Damn, I'm hungry.

Wednesday, July 25, 2007

You are unbuttoned, you must be from Apple

You're going to have to file down those fingers, pal--A few weeks ago, during the iPhone hype season, I did a brief discourse on the aesthetics of Apple and how its industrial design philosophy is dramatically different from other companies, one of the reasons the company stirs such passion. This came in the context of the new cell phone which had only an on/off button. Everything else required that you press icons on the screen.  Apple's Jonathan Ive (Apple's chief designer) and Steve Jobs design from form to function. Sometimes, it turns out, that's good news; sometimes it isn't.

For instance: One of the more serious criticisms of the iPhone is that you can't replace the battery. You have to ship your iPhone to Apple. They send you a loaner while they remove your old battery, put in a new one, and then ship your phone back to you--a drag. But people who have taken the iPhone apart have figured out why: the battery setup is the result of the exterior design of the iPhone. In order to make the iPhone look like it does, as slim and sleek, they had to use a battery that was not easily replaced. Any other company would have sent the design back to the shop and told them to design around a replaceable battery. Not Jobs and Ive. They sent it back to find a battery that fit the case. So the user crashes into the design. The iPod has the same issue--a battery that you can't replace yourself--for the same reason. It would screw up the design.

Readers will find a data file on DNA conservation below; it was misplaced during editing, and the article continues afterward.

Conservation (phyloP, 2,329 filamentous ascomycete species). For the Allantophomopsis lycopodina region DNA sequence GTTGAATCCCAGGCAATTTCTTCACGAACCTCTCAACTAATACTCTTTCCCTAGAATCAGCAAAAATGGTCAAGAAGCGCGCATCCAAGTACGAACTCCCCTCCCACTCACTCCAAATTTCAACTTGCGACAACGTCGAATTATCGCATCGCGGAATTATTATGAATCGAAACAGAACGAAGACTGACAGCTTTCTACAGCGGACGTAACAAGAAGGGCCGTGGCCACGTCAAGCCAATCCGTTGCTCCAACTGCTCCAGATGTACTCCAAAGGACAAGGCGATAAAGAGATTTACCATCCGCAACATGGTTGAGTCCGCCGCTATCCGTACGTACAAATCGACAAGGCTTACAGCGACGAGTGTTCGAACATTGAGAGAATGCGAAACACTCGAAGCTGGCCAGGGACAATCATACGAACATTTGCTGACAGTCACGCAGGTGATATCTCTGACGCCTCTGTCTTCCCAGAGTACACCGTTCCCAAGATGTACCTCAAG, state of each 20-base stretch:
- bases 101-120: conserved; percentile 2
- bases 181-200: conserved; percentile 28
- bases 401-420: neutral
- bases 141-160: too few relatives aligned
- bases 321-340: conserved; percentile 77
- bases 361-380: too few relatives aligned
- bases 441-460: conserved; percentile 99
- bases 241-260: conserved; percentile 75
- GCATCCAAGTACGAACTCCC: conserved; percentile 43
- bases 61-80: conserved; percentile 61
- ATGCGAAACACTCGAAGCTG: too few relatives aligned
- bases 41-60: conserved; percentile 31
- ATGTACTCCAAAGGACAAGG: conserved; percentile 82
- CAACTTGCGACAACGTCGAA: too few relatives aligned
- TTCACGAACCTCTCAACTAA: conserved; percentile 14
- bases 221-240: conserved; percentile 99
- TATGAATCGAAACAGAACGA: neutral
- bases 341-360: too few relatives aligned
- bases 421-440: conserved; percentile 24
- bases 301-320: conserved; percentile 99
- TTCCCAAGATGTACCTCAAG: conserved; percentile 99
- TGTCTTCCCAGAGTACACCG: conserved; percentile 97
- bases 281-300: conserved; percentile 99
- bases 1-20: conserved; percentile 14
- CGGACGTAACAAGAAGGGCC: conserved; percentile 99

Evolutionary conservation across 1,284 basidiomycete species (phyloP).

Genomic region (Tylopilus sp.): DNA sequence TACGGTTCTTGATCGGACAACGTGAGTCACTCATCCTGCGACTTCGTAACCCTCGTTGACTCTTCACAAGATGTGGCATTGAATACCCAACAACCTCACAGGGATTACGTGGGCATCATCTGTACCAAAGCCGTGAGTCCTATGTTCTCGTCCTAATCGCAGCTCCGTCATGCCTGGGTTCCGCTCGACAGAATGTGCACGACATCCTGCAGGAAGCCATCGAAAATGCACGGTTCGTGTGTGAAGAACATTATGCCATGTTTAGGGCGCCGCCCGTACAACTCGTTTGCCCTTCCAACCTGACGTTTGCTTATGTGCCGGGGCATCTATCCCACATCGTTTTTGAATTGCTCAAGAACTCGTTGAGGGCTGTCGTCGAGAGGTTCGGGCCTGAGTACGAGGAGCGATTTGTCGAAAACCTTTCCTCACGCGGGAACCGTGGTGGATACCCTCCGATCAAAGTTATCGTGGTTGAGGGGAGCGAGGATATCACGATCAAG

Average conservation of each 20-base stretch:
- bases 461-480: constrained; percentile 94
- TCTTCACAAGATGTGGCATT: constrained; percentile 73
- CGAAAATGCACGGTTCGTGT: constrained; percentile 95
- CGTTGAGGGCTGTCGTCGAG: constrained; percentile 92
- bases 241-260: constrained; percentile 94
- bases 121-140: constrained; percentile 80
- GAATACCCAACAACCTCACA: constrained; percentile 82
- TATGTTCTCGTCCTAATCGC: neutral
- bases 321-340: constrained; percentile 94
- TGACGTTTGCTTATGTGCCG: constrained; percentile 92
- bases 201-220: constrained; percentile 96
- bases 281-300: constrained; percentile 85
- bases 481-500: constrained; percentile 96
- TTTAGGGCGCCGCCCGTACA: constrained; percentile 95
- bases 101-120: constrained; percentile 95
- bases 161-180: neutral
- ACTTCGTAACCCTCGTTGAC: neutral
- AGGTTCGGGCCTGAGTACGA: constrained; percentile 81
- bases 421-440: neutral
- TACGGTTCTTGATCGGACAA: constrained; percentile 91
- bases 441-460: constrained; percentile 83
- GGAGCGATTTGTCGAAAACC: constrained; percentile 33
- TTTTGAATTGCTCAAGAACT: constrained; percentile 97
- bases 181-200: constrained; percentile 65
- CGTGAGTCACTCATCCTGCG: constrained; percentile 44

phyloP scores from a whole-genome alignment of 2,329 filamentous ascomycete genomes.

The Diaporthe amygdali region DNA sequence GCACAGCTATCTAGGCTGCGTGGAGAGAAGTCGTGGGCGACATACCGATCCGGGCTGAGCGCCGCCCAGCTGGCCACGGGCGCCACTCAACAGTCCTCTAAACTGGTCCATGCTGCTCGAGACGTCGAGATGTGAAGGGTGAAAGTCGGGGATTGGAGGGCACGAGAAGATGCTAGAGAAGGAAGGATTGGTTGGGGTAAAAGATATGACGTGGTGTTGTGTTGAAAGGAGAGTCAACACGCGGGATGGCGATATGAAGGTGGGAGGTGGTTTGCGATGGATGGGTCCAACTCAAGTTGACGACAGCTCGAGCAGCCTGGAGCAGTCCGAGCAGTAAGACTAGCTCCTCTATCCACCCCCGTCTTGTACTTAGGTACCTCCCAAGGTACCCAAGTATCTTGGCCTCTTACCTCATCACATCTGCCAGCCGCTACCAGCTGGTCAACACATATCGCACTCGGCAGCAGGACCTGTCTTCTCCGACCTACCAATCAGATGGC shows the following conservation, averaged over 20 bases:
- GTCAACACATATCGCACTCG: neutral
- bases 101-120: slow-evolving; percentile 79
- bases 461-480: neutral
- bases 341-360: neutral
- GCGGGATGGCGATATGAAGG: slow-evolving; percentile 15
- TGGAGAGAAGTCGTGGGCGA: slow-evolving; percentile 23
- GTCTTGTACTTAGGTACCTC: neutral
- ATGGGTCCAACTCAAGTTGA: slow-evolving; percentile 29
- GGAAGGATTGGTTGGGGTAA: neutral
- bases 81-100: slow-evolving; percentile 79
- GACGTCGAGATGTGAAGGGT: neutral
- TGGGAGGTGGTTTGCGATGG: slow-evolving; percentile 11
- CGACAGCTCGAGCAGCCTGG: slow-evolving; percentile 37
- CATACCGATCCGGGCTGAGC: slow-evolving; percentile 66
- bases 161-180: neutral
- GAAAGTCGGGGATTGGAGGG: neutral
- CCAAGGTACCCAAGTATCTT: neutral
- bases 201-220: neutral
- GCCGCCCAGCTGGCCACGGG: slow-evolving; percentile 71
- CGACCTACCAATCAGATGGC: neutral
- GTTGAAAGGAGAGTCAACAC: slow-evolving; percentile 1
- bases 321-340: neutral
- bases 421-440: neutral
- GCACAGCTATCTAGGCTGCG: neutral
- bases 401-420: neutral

However, another criticism was the lack of keyboard. You could not have the iPhone look like an iPhone with a button keyboard like the Blackberry. In this case, the user wins. Unless you have really, really tiny fingers, pressing icons on a screen is vastly more efficient than trying to press teeny buttons with big fingers. And it would look just as awful as a Blackberry. 

The Wall Street Journal has an interesting (and free on the web) take on all this. Steve Jobs hates buttons. He has minimized the buttons on every product Apple designed during his tenures, starting with the original Mac, which didn't even have arrow keys. The MacBook I'm using now has one-third fewer buttons that a similar HP or Dell laptop. The iPod has no buttons, the iPhone only one, and the mouse I'm using has one, not three. The Journal points out that Jobs doesn't even have buttons on his black shirts. (One presumes he uses a zipper on his jeans). According to the Journal, the main criteria for getting along in Apple's design department is not to add keys to a product unless there is a compelling reason, and there aren't any. Can't you see that discussion going on at the Dell design shop? Does Dell have a design shop?

Monday, July 23, 2007

Mercy from the media

Pssst, little girl. If you get in my car I can tell you the ending of Harry Potter--I bet I'm not the only one who has noticed that all of the major newspapers have put off major reviewing the last Harry Potter book, apparently to give everyone a reasonable chance to finish it before giving away the ending. Good on them. You can't review the book or the series without discussing how it ends. Elizabeth Hand at the Washington Post does have an interesting review on the book in which she gives away some of the plot but not the ending. Maybe it's a review; it's hard to tell on the web. She says she wept reading it. If you want to go into the book without foreknowledge you probably would want to avoid clicking there.